FOLLOW THAT STORY: Education Malpractice

Imagine going to a physician with a complaint about an ailment you have been experiencing for several weeks. Without examining your medical record or asking you any questions specifically related to your problems, the doctor writes out a prescription, hands it to you, and says come back in six weeks.

That scenario is comparable to what has been happening with DC public school students. The Office of the State Superintendent for Education (OSSE) has essentially developed and implemented policies that affect the academic achievement of more than 90,000 District public school students without collecting or using critical data about those students. Further, the data collection that has occurred has not been conducted over time to profile a broad and complete portrait of each student. It also hasn’t been analyzed or deployed in the development of plan to improve each individual student’s performance. The OSSE’s neglect has been particularly harmful to students who are considered at-risk or who attend low-performing schools.


The DC Auditor, Kathy Patterson and her team, released a report last month—Measuring What Matters--amplifying the harm and calling for the creation of a statewide longitudinal data system. City education leaders appearing before the DC Council last month essentially circled the wagon, criticizing the auditor and misinforming the public about what the OSSE actually has done in the area of data collection, usage and availability. I took great exception to their performance.


I was not alone. This week, Patterson submitted a 32-page letter to Council Chairman Phil Mendelson, highlighting the inaccuracies in their testimony offered by education leaders including interim State Superintendent for Education Shana Young and her supervisor, Deputy Mayor for Education Paul Kihn.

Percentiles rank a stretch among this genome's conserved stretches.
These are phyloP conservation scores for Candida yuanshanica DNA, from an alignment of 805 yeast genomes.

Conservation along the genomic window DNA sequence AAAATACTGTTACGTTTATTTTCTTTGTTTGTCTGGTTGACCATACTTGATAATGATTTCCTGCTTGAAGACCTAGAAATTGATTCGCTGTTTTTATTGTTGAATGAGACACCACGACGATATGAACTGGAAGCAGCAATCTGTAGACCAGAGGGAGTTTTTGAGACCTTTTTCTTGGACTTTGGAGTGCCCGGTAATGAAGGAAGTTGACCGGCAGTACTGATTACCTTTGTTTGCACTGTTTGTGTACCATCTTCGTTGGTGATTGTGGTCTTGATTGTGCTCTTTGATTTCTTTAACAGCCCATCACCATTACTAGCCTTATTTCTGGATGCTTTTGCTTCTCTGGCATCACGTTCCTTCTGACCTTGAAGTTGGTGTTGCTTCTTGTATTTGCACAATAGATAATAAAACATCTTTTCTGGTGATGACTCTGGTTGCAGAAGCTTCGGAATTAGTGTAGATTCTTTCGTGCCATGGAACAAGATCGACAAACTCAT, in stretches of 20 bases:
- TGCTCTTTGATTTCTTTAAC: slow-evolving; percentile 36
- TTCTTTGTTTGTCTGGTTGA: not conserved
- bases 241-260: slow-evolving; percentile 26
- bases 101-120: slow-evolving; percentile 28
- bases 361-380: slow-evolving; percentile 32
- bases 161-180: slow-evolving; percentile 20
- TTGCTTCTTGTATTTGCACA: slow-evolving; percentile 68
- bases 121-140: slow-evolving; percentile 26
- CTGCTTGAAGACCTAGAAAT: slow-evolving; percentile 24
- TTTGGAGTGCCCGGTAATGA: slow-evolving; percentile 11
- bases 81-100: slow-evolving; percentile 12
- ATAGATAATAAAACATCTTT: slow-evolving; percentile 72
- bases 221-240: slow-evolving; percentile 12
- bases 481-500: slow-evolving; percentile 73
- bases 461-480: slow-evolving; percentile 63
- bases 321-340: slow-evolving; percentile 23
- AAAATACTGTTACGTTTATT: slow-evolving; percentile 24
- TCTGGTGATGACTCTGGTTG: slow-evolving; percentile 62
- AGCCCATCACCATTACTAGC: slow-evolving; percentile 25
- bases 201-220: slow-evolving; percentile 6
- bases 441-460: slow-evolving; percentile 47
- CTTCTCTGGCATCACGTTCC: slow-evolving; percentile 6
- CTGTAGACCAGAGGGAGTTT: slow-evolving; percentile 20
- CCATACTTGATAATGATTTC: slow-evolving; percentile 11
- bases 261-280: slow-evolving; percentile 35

Consider, for example, that Young portrayed the OSSE as having a longitudinal system. However, under questioning by council members she admitted the OSSE has not created a “statewide education warehouse system” (EDW) and “was not planning to do this, asserting that it is more useful to have [local education agencies]…and schools to develop their own multi-tiered system of support.”


In her letter, Patterson correctly asserted that “a single LEA simply does not have the needed data to develop an EWS.”


Then, there is the matter of student transfer records which the OSSE seemed to suggest constitute longitudinal data. “What Young described are school transfer records that schools receive from sending schools when a student enrolls. These are snapshots of information and not part of an SLDS,” Patterson wrote in her letter.


“An SLDS includes interactive data views for all enrolled students, including all years of relevant data for each student, plus analytic capacities,” she added.


I could go on. But truthfully, I get enraged when I consider how much public money is being paid to functionaries who don’t perform their jobs. Those same individuals have treated public-school students shabbily, especially those from poor or working-class families.

It’s pathetic, in my view, that the auditor has to describe in such minute detail the parameter of a longitudinal data system. That is real cause for dismissal. Young and Kihn have been role playing while District students graduate without the quality of education they deserve or need, if they are to be successful, contributing adults to society.


This is not a superfluous debate about documents. Rather, there are real world consequences for OSSE’s failures. Consider that of the 128 DC public school students who recently enrolled in the University of the District of Columbia, a full 126 of them needed remedial academic assistance.


If this were a medical case, someone would have already filed a malpractice lawsuit. A similar reaction should be considered. Someone should take the DC government to court for the harm it is causing thousands of DC students, most of them from Black or brown, underscoring the inequity and injustice.